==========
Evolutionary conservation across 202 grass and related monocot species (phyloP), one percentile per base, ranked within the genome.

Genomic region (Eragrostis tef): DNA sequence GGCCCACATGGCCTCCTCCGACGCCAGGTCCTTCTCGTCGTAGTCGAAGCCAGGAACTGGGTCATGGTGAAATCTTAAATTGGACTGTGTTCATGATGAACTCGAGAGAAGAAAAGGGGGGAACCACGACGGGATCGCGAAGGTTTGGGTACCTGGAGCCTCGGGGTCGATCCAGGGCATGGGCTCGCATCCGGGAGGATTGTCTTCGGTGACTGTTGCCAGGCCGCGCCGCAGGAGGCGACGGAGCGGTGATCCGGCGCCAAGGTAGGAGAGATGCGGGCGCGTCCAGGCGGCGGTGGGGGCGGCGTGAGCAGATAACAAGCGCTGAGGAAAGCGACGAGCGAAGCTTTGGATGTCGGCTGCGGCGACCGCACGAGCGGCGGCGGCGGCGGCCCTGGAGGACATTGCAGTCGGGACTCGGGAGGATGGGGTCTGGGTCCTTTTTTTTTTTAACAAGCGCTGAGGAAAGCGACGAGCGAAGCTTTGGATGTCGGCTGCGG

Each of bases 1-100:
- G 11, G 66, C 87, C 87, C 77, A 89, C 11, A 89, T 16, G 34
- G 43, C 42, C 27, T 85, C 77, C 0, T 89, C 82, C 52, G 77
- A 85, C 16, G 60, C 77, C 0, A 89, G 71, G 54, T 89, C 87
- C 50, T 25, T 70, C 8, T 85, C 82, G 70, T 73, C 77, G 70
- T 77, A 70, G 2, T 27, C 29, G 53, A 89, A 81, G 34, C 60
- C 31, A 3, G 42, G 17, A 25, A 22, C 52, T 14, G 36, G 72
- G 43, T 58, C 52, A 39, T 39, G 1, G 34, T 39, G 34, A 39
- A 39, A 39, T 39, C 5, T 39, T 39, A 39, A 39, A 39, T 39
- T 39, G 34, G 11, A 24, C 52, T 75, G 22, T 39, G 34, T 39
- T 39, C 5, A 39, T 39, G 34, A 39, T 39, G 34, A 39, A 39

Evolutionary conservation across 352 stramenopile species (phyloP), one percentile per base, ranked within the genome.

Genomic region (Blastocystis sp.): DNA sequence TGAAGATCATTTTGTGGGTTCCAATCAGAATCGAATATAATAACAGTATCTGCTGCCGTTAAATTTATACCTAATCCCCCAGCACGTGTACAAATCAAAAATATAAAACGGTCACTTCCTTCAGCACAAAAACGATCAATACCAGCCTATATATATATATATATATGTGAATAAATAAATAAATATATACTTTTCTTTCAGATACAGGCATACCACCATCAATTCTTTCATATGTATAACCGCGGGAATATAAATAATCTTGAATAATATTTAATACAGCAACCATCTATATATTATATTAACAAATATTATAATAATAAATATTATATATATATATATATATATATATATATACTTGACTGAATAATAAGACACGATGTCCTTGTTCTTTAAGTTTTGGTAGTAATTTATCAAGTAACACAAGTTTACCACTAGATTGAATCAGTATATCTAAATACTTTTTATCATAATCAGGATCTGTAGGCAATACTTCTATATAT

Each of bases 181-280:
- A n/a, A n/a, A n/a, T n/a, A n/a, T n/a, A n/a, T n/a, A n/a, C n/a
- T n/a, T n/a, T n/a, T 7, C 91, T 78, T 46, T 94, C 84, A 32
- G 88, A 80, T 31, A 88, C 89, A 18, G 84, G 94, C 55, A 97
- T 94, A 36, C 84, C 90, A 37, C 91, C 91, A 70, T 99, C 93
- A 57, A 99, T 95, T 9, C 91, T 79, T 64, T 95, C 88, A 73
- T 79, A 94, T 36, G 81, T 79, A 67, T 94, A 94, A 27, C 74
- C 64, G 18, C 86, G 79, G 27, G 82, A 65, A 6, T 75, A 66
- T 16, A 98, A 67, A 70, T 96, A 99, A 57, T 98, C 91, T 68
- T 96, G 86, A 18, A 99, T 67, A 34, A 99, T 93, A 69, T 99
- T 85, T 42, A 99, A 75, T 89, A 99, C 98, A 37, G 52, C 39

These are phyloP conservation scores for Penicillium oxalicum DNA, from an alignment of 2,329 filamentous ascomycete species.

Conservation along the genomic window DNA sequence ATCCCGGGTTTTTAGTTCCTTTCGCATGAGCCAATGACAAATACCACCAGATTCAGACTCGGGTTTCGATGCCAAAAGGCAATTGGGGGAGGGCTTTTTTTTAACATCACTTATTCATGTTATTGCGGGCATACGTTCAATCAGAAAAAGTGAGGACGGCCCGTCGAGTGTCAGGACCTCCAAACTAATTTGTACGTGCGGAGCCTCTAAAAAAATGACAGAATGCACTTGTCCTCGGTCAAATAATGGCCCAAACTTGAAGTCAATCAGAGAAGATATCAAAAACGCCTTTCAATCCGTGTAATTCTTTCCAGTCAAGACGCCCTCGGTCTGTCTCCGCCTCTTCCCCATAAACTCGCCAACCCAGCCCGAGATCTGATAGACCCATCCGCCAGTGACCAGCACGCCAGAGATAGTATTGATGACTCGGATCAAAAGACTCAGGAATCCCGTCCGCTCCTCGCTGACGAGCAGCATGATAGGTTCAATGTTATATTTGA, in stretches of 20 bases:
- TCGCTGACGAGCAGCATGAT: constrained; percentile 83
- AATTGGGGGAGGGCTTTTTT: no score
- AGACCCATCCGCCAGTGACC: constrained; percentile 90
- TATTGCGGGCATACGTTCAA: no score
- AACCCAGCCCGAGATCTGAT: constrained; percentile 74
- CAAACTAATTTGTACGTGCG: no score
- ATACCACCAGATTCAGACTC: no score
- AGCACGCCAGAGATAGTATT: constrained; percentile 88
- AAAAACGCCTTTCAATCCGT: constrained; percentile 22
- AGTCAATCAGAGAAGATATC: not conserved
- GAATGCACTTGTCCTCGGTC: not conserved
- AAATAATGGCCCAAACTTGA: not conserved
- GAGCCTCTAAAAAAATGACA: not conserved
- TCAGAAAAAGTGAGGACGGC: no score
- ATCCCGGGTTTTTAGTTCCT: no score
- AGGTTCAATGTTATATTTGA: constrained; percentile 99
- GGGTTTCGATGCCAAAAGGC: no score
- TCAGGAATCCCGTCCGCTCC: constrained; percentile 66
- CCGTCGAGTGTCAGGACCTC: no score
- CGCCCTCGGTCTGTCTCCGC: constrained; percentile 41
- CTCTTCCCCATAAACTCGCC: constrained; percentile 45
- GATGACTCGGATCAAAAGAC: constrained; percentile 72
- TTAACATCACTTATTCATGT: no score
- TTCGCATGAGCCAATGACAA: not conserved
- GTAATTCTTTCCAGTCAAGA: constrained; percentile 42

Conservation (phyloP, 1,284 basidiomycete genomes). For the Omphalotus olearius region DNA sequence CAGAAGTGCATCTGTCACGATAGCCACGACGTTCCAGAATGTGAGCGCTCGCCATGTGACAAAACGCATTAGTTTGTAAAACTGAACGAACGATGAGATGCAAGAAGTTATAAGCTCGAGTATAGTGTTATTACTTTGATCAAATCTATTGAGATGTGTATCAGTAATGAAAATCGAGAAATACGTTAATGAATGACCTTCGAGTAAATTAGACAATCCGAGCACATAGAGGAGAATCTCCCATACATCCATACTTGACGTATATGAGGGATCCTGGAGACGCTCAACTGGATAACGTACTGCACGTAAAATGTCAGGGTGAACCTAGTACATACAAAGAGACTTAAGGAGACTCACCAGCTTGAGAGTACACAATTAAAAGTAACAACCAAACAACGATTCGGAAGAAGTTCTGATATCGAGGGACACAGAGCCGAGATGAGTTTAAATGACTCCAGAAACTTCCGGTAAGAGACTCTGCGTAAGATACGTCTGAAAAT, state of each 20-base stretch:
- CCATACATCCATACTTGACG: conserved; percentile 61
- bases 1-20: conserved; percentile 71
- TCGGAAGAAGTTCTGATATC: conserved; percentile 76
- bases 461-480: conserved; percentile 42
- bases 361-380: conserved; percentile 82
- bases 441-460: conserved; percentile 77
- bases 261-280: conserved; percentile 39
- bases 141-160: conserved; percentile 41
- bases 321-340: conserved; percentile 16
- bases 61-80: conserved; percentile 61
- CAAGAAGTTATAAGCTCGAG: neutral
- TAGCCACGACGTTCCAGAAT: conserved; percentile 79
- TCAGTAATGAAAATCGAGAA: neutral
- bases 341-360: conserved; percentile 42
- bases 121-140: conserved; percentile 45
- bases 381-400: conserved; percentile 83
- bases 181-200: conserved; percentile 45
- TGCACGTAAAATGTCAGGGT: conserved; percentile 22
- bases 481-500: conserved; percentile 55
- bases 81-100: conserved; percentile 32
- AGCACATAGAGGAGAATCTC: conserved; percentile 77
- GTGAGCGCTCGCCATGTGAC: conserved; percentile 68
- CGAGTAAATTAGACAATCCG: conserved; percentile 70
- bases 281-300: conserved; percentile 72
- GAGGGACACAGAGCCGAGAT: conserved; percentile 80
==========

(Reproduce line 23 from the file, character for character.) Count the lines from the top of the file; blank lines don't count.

- C 64, G 18, C 86, G 79, G 27, G 82, A 65, A 6, T 75, A 66